In the months following Jimmy’s death, when the sun was so hot the neighbor’s crops dried up and crumpled in the wind and the cows started to lie on their sides in the shade, I started taking little blue pills and got good at controlling my dreams. Doctor Quinn assured me there was no correlation between these, but I was never good at controlling dreams, let alone remembering them, until I started taking those pills.
David was the one who sent me to Doctor Quinn in the first place. He said what I was experiencing was normal. He said that with the help of pills, I’d start feeling better soon. He promised.
“Why can’t you just prescribe them for me?” I asked him.
“Because they need to be taken in conjecture with therapy,” he replied.
“You’re a therapist,” I’d said.
He responded something noncommittal. Something about being his wife and conflict of interest. Then he pecked the top of my head and told me he’d call some colleagues of his. He said he’d find me the very best—someone who specialized in grief. That’s how, a week later, I found myself in Doctor Quinn’s office, being prescribed Xanax and Zoloft as well as Ativan to help me sleep.
“Don’t you think that’s a little much?” I’d asked.
She said something like this needed to be dealt with hands-on. “I can’t imagine what you’re going through,” she’d told me. “To lose someone that close—”
I took the prescription and left.
They say when a twin dies, it’s almost as if you do, too.
It was also during the months following Jimmy’s death that ants started to take refuge in our home from the heat. I started finding them everywhere—crawling in our sink, across our stove top, up the walls in the bathroom, even in between the shower curtain and liner. David scattered traps around the house—in dark corners and on the bathroom countertops—but they didn’t seem to help. I just found more and more, as if the ants took the traps as some kind of challenge. I spent my days trapping them, throwing them out of the house, and taking my pills.
One day, after I’d fallen asleep on the hammock, I dreamt of a psychiatric ward. I wasn't meant to be there, that I knew for sure. I wore dark blue hospital scrubs. It didn’t strike me that this was odd. The ward was located in my old high school. This didn’t strike me as odd, either. In fact, nothing felt off to me. Everything felt entirely real, until I escaped the ward, that is, and my legs wouldn’t work. I could always tell when I was dreaming if my legs couldn’t move fast enough to run.
I was escaping with two others, their faces blurry, and they yelled at me to run faster. I told them I couldn’t, my legs—and that’s when I realized I was dreaming. I yelled for them to stop.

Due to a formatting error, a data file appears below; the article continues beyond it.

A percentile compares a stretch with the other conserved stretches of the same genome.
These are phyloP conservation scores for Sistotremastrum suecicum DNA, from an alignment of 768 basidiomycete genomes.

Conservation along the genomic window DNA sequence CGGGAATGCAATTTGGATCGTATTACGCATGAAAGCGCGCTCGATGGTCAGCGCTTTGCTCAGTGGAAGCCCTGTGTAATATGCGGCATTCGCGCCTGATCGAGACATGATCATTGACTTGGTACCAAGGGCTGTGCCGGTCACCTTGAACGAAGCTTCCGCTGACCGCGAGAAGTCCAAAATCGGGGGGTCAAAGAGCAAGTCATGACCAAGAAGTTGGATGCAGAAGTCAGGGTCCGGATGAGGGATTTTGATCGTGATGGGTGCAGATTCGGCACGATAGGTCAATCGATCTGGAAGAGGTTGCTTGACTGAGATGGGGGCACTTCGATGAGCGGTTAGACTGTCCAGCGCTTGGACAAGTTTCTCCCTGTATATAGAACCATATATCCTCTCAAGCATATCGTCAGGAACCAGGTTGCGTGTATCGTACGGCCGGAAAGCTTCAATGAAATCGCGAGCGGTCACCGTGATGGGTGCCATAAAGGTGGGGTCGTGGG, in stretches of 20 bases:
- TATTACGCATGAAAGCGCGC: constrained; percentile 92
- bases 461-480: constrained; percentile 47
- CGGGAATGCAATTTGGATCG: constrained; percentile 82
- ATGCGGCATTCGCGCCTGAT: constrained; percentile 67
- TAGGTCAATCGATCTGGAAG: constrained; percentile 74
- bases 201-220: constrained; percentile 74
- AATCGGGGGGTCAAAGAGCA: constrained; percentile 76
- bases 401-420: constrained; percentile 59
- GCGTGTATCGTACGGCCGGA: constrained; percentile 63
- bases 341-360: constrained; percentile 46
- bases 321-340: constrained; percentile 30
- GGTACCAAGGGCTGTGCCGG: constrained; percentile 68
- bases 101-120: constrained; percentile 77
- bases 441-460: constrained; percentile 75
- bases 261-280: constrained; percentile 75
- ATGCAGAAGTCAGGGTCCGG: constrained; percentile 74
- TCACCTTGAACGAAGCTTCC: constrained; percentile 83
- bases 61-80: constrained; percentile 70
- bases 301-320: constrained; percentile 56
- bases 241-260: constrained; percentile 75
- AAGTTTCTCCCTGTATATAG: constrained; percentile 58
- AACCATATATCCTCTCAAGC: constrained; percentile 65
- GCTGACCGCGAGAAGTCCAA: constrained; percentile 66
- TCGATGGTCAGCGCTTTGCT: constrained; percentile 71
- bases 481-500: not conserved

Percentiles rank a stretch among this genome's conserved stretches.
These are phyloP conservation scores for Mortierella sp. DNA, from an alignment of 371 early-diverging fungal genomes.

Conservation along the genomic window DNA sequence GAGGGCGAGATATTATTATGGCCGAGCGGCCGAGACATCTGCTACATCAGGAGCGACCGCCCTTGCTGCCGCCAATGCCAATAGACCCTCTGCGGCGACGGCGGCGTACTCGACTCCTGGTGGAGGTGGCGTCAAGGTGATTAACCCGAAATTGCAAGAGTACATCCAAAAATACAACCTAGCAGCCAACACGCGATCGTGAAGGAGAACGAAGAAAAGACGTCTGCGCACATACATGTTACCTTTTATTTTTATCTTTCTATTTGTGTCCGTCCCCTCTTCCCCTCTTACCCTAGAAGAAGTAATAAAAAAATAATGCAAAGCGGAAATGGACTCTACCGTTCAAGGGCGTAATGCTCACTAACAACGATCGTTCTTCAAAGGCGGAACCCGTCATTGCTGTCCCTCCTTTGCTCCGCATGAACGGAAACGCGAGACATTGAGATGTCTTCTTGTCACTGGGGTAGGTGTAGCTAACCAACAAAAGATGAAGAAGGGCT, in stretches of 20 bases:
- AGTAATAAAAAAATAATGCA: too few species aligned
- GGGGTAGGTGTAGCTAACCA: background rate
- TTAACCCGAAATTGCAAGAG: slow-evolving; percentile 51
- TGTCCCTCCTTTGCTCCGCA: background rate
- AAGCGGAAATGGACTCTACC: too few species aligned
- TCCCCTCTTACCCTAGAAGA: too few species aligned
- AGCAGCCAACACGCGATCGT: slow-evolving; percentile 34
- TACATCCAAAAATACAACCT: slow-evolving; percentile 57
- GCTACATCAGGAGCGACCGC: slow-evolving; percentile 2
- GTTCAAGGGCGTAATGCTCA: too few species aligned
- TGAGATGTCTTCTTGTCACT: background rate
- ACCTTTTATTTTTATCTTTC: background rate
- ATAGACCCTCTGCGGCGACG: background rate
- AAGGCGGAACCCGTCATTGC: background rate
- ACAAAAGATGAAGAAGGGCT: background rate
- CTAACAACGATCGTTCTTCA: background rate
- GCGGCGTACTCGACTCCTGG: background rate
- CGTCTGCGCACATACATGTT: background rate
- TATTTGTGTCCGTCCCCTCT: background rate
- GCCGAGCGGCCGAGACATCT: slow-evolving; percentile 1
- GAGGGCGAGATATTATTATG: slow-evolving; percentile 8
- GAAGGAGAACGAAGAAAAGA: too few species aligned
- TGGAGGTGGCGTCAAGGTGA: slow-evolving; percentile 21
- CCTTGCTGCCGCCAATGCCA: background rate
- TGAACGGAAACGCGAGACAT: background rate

“This isn’t real,” I told them, taking their hands in mine. They wore the same blue scrubs as I did. “This is a dream,” I said as the shouts from the nurses got closer and closer. “It’s not real.”
We looked back, the nurses waving syringes at us. My companions pulled my arms, begging me to run.
“Listen to me,” I told them. “Just wake up.”
They disappeared then, leaving me, alone, to deal with the nurses. They circled me, holding their syringes like swords. They told me to come with them. They told me I needed help. They told me life wasn’t supposed to hurt this much.
“You aren’t real,” I told them, and with that, I awoke, the sun beating down on my face, sweat pooling under my armpits, and I was home.
“There’s a lot of mixed views on dreams, in psychology,” Doctor Quinn told me during one of our sessions. “Freud thought it was the ‘road map to the unconscious.’”
“Freud thought a lot of things,” I said.
She smiled. “A lot of people can suddenly become very lucid during dreams. It’s nothing to be worried about.”
Once, when I was younger, I read that twins often have the same dreams. Jimmy and I had tried it, of course. We’d hold hands as we fell asleep, thinking this would strengthen our mental connection, or something. In the mornings, we’d compare our dreams. He’d tell these wild and vivid tales of monsters or motorcycle gangs. He’d tell me how he leapt from cloud to cloud in his dreams, not afraid of falling. Every morning, he’d tell me this, and every morning, my answer was the same: “I don’t remember.”
“I never used to dream, before,” I told Doctor Quinn. “That has to mean something, right?”
“The mind copes in various ways,” she answered.
It was always like that with her—always a vague answer, never what I needed. We ended our session, and I drove home.
“I mean, she’s right,” David said when I told him. “There’s no scientific reason to believe the medicine could be linked to your dreams.”
“You’re just coping, sweetheart.” He smoothed my hair away from my face.
Years later, when I am feeling better and not waking in the middle of night gasping for air and calling his name, when I no longer need the medication, I still take those blue pills. Every night, I dream in vivid color, and the dream bends and changes at my command. I wake when I want to.
They say that every person that appears in your dreams, you’ve seen before—whether in passing on the street or in your day-to-day life. Every night, I look for him in my dreams. I have yet to find him.
About the Author: Hannah Gordon studied Communications and Creative Writing at the University of Michigan. She enjoys black coffee, good whiskey, corny jokes, and good writing. Read more of her work at https://hannahnicolegordon.
Story Song: "Wait" by M83
Photo Credit: Leesa Cross-Smith